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The kinetic molecular theory

The kinetic theory of matter helps us to explain why matter exists in different phases (i.e. solid, liquid and gas), and how matter can change from one phase to the next. The kinetic theory of matter also helps us to understand other properties of matter. It is important to realise that what we will go on to describe is only a theory. It cannot be proved beyond doubt, but the fact that it helps us to explain our observations of changes in phase, and other properties of matter, suggests that it probably is more than just a theory.

Broadly, the kinetic theory of matter says that all matter is composed of particles which have a certain amount of energy which allows them to move at different speeds depending on the temperature (energy). There are spaces between the particles and also attractive forces between particles when they come close together.

Figure 1: The three states of matter
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Table 2 summarises the characteristics of the particles that are in each phase of matter.

Table 1

Property of matter

Solid

Liquid

Gas

Particles

Atoms or molecules

Atoms or molecules

Atoms or molecules

Energy and movement of particles

Low energy - particles vibrate around a fixed point.

Particles have more energy than in the solid phase but less than in the gas phase.

Particles have high energy and are constantly moving.

Spaces between particles

Very little space between particles. Particles are tightly packed together.

Bigger spaces than in solids but smaller than in gases.

Large spaces because of high energy.

Attractive forces between particles.

Very strong forces. Solids have a fixed volume.

Weaker forces than in solids, but stronger forces than in gases.

Weak forces because of the large distance between particles.

Changes in phase.

Solids become liquids or gases if their temperature is increased.

A liquid becomes a gas if its temperature is increased. A liquid becomes a solid if its temperature decreases.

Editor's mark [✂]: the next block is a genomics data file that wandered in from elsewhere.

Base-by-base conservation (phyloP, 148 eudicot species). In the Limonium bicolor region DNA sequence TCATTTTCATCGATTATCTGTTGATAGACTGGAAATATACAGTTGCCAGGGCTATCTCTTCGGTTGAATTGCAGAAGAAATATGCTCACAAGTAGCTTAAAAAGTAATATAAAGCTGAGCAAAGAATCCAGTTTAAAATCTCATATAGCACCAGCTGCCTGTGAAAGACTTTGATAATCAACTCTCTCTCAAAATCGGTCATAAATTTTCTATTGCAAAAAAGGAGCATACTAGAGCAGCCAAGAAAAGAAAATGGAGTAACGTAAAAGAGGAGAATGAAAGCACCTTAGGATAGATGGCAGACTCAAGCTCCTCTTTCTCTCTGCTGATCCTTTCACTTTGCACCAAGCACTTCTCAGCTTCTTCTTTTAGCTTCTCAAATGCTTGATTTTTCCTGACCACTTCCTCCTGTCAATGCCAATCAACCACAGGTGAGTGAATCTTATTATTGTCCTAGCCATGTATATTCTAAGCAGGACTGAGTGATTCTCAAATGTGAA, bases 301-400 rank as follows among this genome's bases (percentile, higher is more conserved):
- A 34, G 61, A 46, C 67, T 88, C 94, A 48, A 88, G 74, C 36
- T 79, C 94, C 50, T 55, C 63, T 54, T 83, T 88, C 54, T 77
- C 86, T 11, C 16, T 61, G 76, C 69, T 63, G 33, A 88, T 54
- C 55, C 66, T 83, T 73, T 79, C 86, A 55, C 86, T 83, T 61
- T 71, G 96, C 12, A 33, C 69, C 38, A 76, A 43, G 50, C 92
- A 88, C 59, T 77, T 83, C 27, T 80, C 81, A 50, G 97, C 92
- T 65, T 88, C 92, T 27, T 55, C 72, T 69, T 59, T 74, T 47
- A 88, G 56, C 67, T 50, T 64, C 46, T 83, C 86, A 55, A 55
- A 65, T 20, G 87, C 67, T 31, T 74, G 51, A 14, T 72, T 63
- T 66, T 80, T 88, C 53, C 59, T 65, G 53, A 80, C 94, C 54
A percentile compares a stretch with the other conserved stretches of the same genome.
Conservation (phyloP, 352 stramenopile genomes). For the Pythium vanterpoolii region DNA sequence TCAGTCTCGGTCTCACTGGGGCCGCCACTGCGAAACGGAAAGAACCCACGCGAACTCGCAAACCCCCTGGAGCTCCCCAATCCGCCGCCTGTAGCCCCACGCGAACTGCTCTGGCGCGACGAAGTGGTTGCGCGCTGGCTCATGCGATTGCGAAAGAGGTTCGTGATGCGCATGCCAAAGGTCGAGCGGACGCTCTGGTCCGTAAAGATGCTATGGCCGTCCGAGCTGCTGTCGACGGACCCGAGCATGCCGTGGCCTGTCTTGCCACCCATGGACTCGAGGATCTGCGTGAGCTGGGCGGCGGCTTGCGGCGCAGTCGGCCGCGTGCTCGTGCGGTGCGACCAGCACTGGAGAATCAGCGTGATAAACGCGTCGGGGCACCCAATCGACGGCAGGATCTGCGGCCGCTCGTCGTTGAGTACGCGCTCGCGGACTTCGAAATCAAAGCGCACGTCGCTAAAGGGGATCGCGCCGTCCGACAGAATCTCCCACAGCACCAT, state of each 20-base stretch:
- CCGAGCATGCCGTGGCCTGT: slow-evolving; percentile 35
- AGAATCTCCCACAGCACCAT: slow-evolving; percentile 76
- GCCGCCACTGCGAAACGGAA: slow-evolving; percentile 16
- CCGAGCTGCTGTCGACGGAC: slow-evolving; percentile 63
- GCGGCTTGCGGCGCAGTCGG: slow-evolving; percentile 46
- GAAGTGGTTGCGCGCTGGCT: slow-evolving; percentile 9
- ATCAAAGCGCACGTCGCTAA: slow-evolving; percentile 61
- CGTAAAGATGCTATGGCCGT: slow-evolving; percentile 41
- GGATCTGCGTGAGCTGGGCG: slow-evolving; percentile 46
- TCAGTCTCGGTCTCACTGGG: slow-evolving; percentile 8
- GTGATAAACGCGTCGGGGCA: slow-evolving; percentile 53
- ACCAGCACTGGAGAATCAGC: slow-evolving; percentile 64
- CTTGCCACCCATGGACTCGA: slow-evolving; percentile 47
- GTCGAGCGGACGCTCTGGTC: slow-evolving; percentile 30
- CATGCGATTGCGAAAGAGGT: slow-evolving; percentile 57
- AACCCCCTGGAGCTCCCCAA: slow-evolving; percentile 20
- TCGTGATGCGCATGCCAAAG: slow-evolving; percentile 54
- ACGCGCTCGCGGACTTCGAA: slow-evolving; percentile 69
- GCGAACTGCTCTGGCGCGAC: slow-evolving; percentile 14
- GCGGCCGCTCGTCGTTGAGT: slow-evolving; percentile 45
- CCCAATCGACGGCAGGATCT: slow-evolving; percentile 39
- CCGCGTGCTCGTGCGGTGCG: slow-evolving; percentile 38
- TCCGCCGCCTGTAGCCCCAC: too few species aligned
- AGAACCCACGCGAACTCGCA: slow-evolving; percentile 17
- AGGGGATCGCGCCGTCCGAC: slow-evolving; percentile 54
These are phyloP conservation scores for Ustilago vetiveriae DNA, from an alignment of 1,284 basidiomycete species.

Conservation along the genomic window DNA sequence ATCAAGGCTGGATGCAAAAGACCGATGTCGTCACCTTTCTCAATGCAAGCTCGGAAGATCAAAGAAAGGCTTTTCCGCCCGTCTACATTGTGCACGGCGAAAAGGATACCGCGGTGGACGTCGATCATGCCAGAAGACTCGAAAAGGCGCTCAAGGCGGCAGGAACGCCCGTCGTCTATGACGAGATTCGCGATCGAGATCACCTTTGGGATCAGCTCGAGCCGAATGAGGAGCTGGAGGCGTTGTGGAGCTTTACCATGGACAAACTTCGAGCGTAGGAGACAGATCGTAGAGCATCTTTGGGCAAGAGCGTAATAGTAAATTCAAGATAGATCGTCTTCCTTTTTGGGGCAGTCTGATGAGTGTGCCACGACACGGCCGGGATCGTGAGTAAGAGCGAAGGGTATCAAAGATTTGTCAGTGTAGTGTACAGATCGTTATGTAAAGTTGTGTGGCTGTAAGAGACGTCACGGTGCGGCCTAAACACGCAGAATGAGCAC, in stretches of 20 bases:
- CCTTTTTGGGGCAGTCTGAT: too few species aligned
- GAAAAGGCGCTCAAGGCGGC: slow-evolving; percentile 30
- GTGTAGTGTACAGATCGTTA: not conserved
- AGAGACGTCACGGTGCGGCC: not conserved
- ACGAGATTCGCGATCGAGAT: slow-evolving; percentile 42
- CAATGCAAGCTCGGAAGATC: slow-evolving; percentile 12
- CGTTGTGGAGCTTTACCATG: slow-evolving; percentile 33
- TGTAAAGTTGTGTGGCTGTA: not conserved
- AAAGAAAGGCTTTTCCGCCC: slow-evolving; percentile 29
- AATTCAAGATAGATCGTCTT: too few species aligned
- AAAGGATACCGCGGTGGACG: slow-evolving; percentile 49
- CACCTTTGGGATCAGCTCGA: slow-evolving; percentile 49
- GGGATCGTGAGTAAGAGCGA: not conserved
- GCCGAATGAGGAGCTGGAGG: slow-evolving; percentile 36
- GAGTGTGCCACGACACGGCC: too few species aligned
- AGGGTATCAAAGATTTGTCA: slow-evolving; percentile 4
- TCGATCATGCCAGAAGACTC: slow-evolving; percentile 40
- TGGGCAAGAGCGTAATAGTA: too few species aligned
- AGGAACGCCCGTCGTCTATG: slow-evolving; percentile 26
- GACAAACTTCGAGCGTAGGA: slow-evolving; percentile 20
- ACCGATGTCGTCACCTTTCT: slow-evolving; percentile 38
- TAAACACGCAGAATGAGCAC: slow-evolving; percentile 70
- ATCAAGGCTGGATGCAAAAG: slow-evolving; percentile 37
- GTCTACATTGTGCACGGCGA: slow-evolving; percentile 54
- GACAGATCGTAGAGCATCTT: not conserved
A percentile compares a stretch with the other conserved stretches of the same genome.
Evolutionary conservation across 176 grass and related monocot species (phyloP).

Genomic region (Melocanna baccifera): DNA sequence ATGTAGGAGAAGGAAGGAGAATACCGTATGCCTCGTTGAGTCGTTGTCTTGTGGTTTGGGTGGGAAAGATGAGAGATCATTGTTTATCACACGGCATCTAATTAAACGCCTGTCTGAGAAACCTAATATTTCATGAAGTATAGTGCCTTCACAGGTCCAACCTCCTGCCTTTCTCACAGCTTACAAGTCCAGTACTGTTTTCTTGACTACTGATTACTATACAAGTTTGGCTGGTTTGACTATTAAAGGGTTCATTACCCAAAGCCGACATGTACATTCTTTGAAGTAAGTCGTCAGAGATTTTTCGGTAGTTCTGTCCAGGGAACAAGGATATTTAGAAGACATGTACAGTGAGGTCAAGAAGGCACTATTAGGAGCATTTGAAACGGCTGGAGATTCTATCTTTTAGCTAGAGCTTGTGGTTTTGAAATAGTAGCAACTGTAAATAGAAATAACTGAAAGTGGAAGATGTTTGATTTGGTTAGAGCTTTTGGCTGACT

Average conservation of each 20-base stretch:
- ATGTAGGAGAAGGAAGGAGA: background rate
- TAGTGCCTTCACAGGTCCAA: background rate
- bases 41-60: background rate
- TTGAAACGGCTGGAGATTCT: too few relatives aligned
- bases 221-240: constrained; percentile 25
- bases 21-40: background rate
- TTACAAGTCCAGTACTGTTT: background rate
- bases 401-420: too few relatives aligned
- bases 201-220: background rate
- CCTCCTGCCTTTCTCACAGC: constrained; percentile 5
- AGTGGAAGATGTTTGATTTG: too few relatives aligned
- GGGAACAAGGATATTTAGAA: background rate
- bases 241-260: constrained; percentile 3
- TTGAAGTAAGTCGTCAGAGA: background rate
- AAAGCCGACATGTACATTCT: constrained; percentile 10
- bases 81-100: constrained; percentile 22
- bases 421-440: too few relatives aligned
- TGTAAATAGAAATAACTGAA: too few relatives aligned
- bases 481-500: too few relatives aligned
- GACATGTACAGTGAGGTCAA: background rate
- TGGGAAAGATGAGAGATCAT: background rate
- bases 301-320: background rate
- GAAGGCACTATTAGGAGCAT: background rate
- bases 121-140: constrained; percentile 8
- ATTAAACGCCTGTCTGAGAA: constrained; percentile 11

In general a gas becomes a liquid or solid when it is cooled. Particles have less energy and therefore move closer together so that the attractive forces become stronger, and the gas becomes a liquid or a solid.

Taking copper as an example we find that in the solid phase the copper atoms have little energy. They vibrate in fixed positions. The atoms are held closely together in a regular pattern called a lattice. If the copper is heated, the energy of the atoms increases. This means that some of the copper atoms are able to overcome the forces that are holding them together, and they move away from each other to form liquid copper. This is why liquid copper is able to flow, because the atoms are more free to move than when they were in the solid lattice. If the liquid is heated further, it will become a gas. Gas particles have lots of energy and are far away from each other. That is why it is difficult to keep a gas in a specific area! The attractive forces between the particles are very weak. Gas atoms will fill the container they are in. (Reference) shows the changes in phase that may occur in matter, and the names that describe these processes.

Activity 1: The three phases of water

Water can be in the form of steam, water liquid or ice. Use marbles (or playdough or clay) to represent water molecules. Arrange the marbles to show the three phases of water. Discuss the properties of each of the phases and the processes and energy in changing from the one phase to the other.

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Picture by stevendepolo on Flickr.com

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Picture by Umair Mohsin on Flickr.com